Playing for each other reflected in defence

Mike McKee is one of the unsung heroes in a stout Southland forward pack which has helped shunt the team towards the playoffs.

The 27-year-old lock is in his sixth season with the Stags and there has not been a whole lot of success.

But the Stags have been much more competitive this season.

A win against Counties Manukau in Pukekohe tonight could see Southland secure a spot in the Championship playoffs.

The team will still have rely on Waikato beating Northland tomorrow.

But just to be in contention at this time of the season represents huge progress for the Stags.

The side snapped a 27-game losing streak with a 42-14 win against Counties Manukau last year.

But that game was in Invercargill and the Stags have not won an away Mitre 10 game in five years.

However, the team is fresh from arguably its best result this season — a 32-15 win against rival Otago — and is full of confidence.

"It has been tough over the last couple of years. We definitely have not got as many wins as a team would want but there has been a change this season," McKee said.

"There is an awesome feeling in the group. We are all playing for each other and that shows in our defence."

Southland has the second-best defensive record in the competition. It has conceded 168 points in nine games.

Only Auckland (164 points) has conceded fewer points. Had it not been for one blowout against Tasman, when the Stags ran out of energy late in the game, Southland would lead that statistic comfortably.

It is a source of pride and the Stags were able to generate attacking opportunities from their defence in the win against Otago.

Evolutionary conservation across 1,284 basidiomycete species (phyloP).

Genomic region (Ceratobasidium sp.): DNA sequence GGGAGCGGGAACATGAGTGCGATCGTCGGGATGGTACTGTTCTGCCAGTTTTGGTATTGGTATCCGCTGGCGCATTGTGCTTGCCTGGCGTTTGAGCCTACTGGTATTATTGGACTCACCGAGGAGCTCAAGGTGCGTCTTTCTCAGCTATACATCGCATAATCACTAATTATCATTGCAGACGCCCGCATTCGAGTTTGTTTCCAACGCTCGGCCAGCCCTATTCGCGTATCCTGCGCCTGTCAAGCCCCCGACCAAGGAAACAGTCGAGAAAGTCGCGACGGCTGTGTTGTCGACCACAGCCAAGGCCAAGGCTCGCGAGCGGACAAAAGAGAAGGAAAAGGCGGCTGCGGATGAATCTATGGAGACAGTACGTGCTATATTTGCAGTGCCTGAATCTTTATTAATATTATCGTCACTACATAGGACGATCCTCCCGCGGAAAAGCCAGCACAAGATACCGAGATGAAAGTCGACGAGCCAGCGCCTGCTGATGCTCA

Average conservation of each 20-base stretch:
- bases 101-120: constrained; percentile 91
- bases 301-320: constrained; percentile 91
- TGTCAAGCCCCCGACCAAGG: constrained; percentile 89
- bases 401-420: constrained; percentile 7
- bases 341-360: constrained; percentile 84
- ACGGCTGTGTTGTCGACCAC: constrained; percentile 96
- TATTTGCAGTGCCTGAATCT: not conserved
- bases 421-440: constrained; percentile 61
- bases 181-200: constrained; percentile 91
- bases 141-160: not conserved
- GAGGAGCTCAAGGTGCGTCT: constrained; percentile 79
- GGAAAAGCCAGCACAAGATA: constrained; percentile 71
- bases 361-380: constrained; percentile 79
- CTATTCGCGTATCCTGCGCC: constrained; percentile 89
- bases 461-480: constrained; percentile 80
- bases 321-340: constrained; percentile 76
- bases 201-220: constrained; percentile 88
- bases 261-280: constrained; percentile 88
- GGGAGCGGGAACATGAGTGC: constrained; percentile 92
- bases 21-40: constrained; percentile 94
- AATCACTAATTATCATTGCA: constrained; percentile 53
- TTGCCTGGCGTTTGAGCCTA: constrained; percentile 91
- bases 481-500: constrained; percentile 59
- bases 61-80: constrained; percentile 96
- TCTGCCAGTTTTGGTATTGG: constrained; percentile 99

McKee hails from Waikaia and is the fourth member of his family to play for Southland. His grandfather, Bill, uncle David and cousin Scott all pulled on the maroon jersey.

McKee boarded at Otago Boys’ and it was not until a growth spurt in year 11 that he grew into the body which confined him to the forward pack for the rest of his playing days.

He had been a utility back before that and retains some of those silky ball-handling skills backs like to think they have a mortgage on.

"I was like no way am I going to be a forward but I ended up having to," he said.

Counties Manukau boasts a big pack so McKee is expecting he will need to produce another busy shift.

He will partner Highlanders lock Manaaki Selby-Rickit in the second row.

Southland has a more than useful front row of Siate Tokolahi, Greg Pleasants-Tate and Ethan De Groot, and its lose forward trio, led by Tony Lamborn, has been as impressive as well.

It is out wide where Southland has laboured. It has not been able to capitalise on many of the opportunities it has created.

Plan A is probably to keep it tight and use its muscle up front.

 

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